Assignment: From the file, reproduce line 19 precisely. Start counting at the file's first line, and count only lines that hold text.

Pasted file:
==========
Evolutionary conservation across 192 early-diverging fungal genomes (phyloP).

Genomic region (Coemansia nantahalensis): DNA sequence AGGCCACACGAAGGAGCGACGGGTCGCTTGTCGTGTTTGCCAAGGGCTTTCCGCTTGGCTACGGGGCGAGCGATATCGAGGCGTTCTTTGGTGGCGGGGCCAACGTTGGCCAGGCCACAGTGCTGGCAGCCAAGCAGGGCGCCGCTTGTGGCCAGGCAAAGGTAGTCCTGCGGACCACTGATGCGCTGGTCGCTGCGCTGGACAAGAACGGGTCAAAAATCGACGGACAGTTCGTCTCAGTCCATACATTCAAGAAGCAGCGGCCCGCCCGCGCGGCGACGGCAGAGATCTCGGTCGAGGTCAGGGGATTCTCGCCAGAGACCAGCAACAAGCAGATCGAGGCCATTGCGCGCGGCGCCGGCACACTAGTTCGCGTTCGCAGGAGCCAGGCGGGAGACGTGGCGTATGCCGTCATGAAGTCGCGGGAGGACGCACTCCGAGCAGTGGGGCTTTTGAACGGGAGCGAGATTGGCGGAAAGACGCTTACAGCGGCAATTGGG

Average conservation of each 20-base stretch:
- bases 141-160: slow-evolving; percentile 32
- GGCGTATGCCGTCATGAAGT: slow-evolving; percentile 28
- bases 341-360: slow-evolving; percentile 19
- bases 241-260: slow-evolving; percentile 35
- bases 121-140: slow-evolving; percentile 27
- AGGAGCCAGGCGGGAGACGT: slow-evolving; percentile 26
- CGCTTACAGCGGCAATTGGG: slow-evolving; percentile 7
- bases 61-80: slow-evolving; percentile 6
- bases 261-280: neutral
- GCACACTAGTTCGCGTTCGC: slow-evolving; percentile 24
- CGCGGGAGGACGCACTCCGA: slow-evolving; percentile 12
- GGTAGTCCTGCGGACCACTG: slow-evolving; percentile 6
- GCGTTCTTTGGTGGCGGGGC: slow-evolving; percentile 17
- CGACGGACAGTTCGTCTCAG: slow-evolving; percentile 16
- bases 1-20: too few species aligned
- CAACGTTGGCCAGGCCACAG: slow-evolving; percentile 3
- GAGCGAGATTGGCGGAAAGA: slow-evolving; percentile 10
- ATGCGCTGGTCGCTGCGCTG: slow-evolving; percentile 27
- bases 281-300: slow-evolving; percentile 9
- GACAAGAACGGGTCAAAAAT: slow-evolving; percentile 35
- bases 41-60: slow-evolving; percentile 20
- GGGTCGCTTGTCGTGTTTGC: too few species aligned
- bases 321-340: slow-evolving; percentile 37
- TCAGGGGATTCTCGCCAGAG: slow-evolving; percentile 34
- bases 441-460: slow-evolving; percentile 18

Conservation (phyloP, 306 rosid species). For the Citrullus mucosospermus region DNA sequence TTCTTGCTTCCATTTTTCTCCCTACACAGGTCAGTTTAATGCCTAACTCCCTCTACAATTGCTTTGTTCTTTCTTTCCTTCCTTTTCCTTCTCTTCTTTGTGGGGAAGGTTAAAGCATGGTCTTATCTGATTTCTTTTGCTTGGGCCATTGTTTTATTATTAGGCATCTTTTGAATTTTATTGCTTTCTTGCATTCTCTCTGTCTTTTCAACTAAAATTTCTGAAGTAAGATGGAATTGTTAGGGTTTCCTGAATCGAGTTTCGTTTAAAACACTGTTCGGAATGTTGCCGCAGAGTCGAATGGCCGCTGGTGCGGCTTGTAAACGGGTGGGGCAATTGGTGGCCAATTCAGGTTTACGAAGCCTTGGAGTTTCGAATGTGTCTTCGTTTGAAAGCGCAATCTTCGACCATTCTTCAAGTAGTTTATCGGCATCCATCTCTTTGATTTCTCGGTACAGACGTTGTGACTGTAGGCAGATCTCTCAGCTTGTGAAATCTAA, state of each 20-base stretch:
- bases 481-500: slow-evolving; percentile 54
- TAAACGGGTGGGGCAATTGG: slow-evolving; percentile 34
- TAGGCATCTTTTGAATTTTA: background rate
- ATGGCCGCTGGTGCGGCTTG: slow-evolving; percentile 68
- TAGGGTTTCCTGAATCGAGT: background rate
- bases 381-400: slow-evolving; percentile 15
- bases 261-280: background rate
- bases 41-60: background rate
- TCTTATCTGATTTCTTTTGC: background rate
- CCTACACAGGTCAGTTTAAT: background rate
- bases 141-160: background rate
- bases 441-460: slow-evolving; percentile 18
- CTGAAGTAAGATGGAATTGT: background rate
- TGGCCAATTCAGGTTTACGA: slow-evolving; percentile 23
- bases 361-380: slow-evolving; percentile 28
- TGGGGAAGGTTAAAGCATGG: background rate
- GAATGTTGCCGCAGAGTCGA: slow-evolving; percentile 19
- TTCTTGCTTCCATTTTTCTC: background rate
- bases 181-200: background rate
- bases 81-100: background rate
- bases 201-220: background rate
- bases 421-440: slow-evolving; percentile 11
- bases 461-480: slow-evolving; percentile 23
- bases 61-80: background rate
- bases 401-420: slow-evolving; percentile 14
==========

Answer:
- CAACGTTGGCCAGGCCACAG: slow-evolving; percentile 3